But the row over the change at the top of England's schools watchdog intensified further with the intervention of Sir David, who as well as having served as Ofsted's chief inspector later worked alongside Mr Gove as his most senior civil servant at the Department for Education.
Sir David warned the education secretary of the risk of becoming isolated by listening only to supporters.
"The day-to-day grind of policy battles, firefighting and political ding-dong can start to cut you off from outside ideas and thinking.
"The row over Ofsted's leadership shows the importance of retaining and being seen to retain independent voices near the top - not simply 'yes men'," said Sir David, who is now the vice chancellor of the University of Reading.
Sir David said Mr Gove should not dismiss all critics of his education policy but should engage with those offering an "intelligent critique".
On Sunday, Mr Gove said he had appointed Baroness Morgan, and despite the fact he felt she had done a "fantastic job" the position needed a "fresh perspective".
Baroness Morgan, who has not had her term in office renewed, told the BBC she was the victim of a "determined effort from Number 10" to appoint more Tories.
The decision was criticised by the Liberal Democrats and Labour.
The director of the Institute for Government, Peter Riddell, said the decision not to reappoint Baroness Morgan had "raised some eyebrows" but there was nothing new about ministerial involvement.
Another former Ofsted chairwoman, Zenna Atkins, has backed Mr Gove over Baroness Morgan's departure, saying she has "seen nothing that suggest it's a political move".
Sir David also had tough words about teachers' unions, saying their "political naivety has been astonishing".
"Their barrage of industrial action and knee-jerk opposition to any change has allowed the education secretary and his supporters to characterise them as cartoon-like bogeymen," he writes.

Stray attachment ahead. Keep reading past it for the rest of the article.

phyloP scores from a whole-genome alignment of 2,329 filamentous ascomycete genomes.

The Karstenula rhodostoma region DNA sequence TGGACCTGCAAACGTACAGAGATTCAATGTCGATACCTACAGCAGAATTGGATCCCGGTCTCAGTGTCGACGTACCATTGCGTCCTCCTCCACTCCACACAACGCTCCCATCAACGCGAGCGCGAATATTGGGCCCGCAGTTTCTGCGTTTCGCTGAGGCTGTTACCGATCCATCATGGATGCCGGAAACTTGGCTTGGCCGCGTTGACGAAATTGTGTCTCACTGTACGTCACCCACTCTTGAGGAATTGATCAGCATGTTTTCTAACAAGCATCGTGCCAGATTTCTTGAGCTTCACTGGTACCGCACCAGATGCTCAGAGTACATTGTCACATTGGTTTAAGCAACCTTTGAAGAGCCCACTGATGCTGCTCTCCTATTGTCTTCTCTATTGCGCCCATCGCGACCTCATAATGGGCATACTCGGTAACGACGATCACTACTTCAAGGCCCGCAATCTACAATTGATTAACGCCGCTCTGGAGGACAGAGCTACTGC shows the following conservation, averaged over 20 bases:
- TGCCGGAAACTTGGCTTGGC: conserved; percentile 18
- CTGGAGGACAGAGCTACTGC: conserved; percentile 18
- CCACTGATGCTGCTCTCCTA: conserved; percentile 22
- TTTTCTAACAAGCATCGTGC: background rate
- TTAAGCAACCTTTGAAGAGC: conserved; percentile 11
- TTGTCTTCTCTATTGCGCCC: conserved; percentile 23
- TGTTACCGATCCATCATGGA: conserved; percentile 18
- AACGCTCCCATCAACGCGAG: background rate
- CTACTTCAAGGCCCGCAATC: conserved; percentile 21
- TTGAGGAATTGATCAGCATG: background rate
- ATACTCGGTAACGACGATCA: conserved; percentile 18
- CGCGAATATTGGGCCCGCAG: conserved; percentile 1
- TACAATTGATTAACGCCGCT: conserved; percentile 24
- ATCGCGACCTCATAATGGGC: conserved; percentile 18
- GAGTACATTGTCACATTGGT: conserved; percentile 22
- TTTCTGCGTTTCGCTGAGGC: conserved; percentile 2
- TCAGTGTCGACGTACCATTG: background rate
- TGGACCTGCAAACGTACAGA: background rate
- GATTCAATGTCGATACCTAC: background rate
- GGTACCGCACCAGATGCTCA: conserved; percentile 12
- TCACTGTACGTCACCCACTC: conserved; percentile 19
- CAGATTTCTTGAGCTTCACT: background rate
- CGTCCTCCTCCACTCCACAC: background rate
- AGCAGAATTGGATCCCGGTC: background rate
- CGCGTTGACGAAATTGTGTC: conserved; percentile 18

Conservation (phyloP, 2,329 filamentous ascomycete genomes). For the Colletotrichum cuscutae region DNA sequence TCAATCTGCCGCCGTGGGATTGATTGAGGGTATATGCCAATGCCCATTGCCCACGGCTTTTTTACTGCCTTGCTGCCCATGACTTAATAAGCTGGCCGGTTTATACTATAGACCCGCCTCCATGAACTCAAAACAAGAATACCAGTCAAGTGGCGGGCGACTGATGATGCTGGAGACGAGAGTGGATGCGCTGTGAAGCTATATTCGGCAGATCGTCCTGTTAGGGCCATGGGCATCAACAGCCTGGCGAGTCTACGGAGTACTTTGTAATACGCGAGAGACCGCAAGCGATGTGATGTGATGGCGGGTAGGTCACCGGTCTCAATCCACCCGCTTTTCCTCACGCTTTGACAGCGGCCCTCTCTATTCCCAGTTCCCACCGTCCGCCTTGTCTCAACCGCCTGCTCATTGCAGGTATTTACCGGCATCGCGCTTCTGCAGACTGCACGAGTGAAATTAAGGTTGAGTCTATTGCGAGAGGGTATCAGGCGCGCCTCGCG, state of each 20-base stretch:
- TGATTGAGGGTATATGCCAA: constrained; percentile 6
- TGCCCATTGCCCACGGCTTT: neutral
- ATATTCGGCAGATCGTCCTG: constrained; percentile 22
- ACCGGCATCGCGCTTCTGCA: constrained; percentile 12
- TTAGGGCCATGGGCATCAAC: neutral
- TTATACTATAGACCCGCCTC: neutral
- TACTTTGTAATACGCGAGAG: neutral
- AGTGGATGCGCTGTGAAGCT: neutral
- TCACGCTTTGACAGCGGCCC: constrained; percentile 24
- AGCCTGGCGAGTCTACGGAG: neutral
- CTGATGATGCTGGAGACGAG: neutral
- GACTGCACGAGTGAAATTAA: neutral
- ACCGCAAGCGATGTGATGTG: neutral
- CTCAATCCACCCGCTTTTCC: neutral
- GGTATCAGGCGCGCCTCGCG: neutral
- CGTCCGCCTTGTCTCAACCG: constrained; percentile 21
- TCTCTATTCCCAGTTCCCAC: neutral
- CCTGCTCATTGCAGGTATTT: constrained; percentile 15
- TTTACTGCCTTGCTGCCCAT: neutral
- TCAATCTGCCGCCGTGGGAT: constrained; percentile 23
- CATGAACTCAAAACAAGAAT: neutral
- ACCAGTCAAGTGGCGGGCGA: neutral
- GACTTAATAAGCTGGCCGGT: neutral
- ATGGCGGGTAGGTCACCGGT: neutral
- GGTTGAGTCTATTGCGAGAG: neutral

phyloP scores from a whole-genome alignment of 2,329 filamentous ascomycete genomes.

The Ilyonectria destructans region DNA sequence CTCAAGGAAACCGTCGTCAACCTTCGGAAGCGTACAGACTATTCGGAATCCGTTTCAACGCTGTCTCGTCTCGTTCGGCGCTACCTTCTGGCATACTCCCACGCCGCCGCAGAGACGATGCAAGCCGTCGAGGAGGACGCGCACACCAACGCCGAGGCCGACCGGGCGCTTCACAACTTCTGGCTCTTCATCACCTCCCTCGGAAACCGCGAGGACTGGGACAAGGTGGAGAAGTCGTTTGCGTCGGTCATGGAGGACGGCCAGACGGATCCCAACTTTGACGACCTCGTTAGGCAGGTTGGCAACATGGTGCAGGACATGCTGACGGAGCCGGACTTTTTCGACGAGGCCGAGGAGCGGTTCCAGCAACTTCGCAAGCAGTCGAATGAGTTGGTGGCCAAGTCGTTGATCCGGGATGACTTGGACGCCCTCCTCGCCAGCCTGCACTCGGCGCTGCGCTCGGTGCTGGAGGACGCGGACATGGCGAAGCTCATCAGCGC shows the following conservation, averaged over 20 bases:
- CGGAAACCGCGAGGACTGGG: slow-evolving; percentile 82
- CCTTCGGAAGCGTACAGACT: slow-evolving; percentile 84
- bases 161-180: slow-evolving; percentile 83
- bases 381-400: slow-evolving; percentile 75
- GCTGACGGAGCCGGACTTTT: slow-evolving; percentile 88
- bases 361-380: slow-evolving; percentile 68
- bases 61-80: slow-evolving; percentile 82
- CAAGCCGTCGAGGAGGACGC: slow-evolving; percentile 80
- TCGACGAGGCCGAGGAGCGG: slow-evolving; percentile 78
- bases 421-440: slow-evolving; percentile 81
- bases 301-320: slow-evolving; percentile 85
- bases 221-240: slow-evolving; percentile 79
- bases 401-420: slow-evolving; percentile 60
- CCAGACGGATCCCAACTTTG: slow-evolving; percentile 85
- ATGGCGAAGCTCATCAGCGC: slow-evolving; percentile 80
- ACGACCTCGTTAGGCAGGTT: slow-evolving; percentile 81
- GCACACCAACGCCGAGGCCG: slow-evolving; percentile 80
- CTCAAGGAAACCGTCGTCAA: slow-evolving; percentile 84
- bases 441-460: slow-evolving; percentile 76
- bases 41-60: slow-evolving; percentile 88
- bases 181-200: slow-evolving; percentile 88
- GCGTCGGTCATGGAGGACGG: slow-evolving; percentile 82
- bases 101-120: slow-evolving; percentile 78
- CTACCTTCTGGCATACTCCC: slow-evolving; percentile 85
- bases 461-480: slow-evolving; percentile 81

Sir David was part of a group of business leaders and academics who published a report last week calling for a more independent, non-political approach to education policy.
Responding to Mr Gove's speech on Monday, Labour's shadow education secretary, Tristram Hunt, said: "Improving school standards starts with a qualified teacher in every classroom. Until Michael Gove commits to this, he is ruling himself out of any serious debate about how we raise standards in our schools.
"Whether on discipline, delivering extra-curricular activities or on improving learning outcomes: it all hinges on the quality of the teacher in the classroom. Raising the quality of teaching - that is where the focus needs to be and that is what Labour is concerned with. The Tories have lost sight of this and are undermining school standards as a result."
Christine Blower, leader of the National Union of Teachers, challenged the idea of state schools using the common entrance exam.
"Why would we imagine that that is an appropriate examination? He's not discussed that with anybody, he's not discussed it with any of the exam boards, he's certainly not discussed it with the representatives of teachers," said Ms Blower.